On this day October 2, 1992
In response to a prison riot, military police stormed the Carandiru Penitentiary in São Paulo, Brazil, killing at least 100 prisoners, and is considered a major human rights violation in the history of Brazil.
The massacre was triggered by a revolution of sorts in the prison, incited by prisoners. As the prison riot became harder to control, the Military Police stormed Carandiru.
The result was that 111 prisoners were killed, 102 from gunshots fired by Military Police and nine from stab wounds, apparently inflicted by other prisoners before the arrival of the police.
None of the sixty eight police were killed. Survivors claimed that the police also fired at inmates who already surrendered or tried to hide in their cells.
The commanding officer of the operation, colonel Ubiratan Guimarães, was initially sentenced to 620 years in prison for his handling of the rebellion and massacre. On 16 February 2006 a Brazilian court voided Guimarães’ conviction due to mistrial claims; the court accepted his argument that he was only following orders.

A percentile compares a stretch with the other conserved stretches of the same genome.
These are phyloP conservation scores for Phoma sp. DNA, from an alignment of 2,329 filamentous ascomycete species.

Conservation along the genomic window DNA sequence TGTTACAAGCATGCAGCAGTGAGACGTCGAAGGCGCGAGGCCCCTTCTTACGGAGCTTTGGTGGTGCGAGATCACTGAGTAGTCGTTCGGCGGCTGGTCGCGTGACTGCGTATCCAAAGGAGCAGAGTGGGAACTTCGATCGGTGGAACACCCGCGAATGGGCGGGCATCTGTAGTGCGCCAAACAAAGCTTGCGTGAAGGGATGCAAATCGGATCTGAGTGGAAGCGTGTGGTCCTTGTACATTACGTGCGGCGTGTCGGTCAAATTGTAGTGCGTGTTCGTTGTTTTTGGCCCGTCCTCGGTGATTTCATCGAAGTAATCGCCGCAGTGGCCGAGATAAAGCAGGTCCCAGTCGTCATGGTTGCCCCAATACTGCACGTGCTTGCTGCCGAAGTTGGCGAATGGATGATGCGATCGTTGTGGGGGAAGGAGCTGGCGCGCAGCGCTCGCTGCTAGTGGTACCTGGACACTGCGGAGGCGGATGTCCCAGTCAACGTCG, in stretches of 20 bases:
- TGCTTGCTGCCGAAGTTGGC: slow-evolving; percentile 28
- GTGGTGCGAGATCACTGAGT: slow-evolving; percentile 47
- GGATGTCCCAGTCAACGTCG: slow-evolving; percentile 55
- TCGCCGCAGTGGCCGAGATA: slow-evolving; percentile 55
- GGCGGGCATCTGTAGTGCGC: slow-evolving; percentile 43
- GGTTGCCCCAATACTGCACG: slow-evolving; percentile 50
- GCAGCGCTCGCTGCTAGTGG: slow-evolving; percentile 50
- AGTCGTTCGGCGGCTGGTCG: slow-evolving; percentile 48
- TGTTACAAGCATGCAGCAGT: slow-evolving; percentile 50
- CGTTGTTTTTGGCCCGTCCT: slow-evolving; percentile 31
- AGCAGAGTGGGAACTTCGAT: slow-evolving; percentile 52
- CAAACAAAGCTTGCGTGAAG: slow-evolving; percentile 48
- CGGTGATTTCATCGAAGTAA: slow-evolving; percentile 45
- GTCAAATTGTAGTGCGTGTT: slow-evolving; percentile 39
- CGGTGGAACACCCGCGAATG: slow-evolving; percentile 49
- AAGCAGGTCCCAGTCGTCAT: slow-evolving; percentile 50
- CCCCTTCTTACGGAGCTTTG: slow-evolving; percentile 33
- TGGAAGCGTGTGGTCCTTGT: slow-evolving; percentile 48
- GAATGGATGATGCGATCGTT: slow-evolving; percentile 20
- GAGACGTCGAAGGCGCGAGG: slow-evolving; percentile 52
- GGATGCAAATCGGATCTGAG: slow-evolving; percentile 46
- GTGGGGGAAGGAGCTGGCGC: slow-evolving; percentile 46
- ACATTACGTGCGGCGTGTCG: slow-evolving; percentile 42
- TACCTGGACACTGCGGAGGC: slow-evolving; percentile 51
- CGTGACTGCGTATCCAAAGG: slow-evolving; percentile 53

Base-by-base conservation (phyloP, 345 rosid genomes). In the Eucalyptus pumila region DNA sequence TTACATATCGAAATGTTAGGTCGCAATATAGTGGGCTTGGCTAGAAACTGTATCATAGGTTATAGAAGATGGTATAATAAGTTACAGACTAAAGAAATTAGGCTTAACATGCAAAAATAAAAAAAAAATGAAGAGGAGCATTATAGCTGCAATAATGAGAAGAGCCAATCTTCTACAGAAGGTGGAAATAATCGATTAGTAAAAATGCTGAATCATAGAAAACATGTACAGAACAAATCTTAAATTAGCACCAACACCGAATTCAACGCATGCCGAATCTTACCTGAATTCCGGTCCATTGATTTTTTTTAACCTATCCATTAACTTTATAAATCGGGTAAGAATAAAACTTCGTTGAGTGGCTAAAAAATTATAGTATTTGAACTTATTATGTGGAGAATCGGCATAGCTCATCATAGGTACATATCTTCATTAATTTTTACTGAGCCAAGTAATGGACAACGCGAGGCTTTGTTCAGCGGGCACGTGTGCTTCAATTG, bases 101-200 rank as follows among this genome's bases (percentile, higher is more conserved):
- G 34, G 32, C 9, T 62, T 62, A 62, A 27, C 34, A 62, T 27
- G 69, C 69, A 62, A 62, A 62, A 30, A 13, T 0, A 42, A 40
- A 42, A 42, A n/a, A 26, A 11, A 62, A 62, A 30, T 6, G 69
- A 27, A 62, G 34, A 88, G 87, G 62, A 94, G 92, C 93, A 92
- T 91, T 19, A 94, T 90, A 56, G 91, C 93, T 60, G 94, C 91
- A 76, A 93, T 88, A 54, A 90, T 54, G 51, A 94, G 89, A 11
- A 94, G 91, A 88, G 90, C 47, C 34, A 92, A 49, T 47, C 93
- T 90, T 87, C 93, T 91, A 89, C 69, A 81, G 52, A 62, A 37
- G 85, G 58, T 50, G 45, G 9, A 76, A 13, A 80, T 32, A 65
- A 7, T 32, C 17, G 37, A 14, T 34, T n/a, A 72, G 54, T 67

Several human rights groups labeled the situation as a “step backward” and a contribution to the culture of impunity regarding police violence in Brazil. Guimarães, who was also a member of the São Paulo state legislature, was assassinated in September 2006, in a crime apparently unrelated to the Carandiru event.
The massacre led to consternation amongst other Brazilian inmates, some of whom formed a criminal organization called the First Command of the Capital in 1993. This group is believed to be responsible for the death of José Ismael Pedrosa, director of the prison at the time.
The prison was demolished on December 9, 2002. To date (July 2008) no one has served a single day in the prison.